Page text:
As the above analysis clearly indicates, there is an economic need to preserve, consolidate and expand MERCOSUR. Also, MERCOSUR countries need to abandon immediately their policy of stalling negotiations on the signing of the FTAA agreement and to replace it with a clear and open rejection of the FTAA as long as the South American economies' competitiveness level continues to be well below that of the United States.

    2. MERCOSUR and the International Arena

    MERCOSUR does not just provide its members with a wider market –which is a considerable fact for all countries except Brazil whose market, nevertheless, has greatly expanded– it is also a fundamental foreign policy tool.

    MERCOSUR's international importance depends, on the one hand, on the extent to which it will succeed in formulating and implementing a common foreign policy; on the other, on the world order alternative that will prevail.

    As in the case of the European Union, MERCOSUR's international importance depends on whether it will be able to reach internally a consensus on a common foreign policy. To this end, MERCOSUR presents more favorable circumstances than the European Union. With two common languages that allow for direct, reciprocal understanding and without conflicting external interests, MERCOSUR has all the conditions needed to formulate and implement a common foreign policy. Nevertheless, within MERCOSUR, and in Latin America in general, there are important sectors that think that their countries can benefit most by joining the US imperial project than by adopting an independent position. Cultural dependency has led some to seek US approval and to regard US concessions as something that expands the international prestige of those upon whom they are bestowed. Others think that supporting US foreign policy stimulates capital and technology transfers. Finally, others yet feel that US support is necessary to contain Brazil's imperialist expansion in South America.

    Preferences motivated by psychological reasons are beyond the scope of rational analysis and, obviously, do not lead to rational options. What is important to point out here is that both assumptions are incorrect. To assume that to support US foreign policy will lead to important capital and technology transfers is to ignore the fact that foreign investment, especially US foreign investments, is affected by several factors. It is true that a policy hostile to the United States will not stimulate the flow of US capital and, in some extreme cases, could result in a US economic embargo, as in the case of Cuba. What would, perhaps, stimulate foreign investments, including US capital flows, is a large market protected by reasonable tariffs, with favorable or non discriminatory investment conditions.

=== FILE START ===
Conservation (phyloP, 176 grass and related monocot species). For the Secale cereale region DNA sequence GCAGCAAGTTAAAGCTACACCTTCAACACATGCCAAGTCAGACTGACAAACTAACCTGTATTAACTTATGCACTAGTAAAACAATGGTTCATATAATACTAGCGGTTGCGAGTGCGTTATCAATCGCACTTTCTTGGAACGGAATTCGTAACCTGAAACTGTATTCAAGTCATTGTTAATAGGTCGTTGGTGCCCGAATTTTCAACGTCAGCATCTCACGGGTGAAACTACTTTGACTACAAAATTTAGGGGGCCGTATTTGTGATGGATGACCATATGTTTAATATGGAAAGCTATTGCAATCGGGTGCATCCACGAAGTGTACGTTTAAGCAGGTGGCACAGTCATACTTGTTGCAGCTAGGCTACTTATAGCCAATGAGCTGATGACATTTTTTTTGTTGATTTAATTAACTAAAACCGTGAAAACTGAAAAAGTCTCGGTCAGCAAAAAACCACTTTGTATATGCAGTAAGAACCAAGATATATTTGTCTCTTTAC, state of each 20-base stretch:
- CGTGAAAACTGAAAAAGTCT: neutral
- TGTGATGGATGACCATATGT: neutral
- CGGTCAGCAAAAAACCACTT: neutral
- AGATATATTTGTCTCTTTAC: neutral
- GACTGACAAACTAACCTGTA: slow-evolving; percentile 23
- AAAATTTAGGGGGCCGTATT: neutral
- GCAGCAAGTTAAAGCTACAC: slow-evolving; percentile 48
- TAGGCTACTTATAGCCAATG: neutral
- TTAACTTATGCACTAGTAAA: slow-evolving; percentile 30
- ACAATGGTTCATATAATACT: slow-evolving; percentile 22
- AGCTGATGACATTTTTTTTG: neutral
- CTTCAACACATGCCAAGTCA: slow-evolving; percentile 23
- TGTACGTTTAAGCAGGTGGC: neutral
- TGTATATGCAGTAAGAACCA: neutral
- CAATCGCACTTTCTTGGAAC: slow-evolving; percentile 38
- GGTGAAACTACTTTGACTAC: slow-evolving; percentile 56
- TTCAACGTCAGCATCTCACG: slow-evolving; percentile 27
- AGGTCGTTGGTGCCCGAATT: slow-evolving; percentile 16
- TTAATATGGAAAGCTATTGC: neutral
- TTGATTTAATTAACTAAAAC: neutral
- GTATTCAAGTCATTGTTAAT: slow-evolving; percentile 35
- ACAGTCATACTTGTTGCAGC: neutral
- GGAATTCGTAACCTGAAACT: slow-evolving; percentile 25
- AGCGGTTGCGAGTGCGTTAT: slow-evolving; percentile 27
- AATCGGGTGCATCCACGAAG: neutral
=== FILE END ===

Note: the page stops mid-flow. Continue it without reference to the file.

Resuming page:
On the other hand, to assume that an alliance with the United States is a necessary condition to forestall the risk of Brazil's imperialism within MERCOSUR or Latin America in general, is to misread the situation. To begin with, Brazilian culture is lyrical, not epic and, therefore, not given to imperialistic tendencies. Moreover, even if a country such as Brazil wished to be imperialistic, it would have no opportunity for it within a free association arrangement as MERCOSUR, both as it is today, with a limited membership, and as it would be if the rest of the Latin American countries joined it. Any country member of MERCOSUR that were to become the object of Brazil's imperialism could simply withdraw from that arrangement and join the US orbit. Small scale imperialism cannot be exercised in areas subject to the automatic large scale imperialistic intervention of the hegemonic power.

    If conditions exist for a common foreign policy and, objectively speaking, nothing stands in the way, what are the benefits that could be derived from such policy? Given the international conditions outlined above, the adoption by MERCOSUR of a common foreign policy, if properly aimed, would: (1) Contribute significantly to the establishment of a multi polar world order, (2) provide MERCOSUR countries with important economic and political benefits during this system's formative process and within the multi polar system that might emerge, (3) improve MERCOSUR countries' relative position in the event that a US imperial system were to prevail.

    MERCOSUR's contribution to the formation of a multi polar world order may be extremely significant, in spite of MERCOSUR's relative importance within the world's scenario. This is due to the fact that a multi polar world order depends on Latin and Germanic Europe's adoption of a common foreign policy. MERCOSUR's implementation of an appropriate foreign policy could be the factor that leads Europe to review its current indefinite position. This would create additional benefits for those sectors in favor of a common European foreign policy and improve the conditions needed for them to prevail.

    A closer coordination between MERCOSUR and the European Union could produce additional benefits. Given that the average competitiveness level of Europe is similar to that of MERCOSUR -the advantages enjoyed by some of MERCOSUR's productive sectors balance those enjoyed by Europeans in other sectors- in the short and medium term, both systems would greatly benefit from closer economic cooperation. In the long term, if a multi polar world order were to prevail, MERCOSUR's contribution to it would create conditions that would insure it a role in a probable future World Directorate.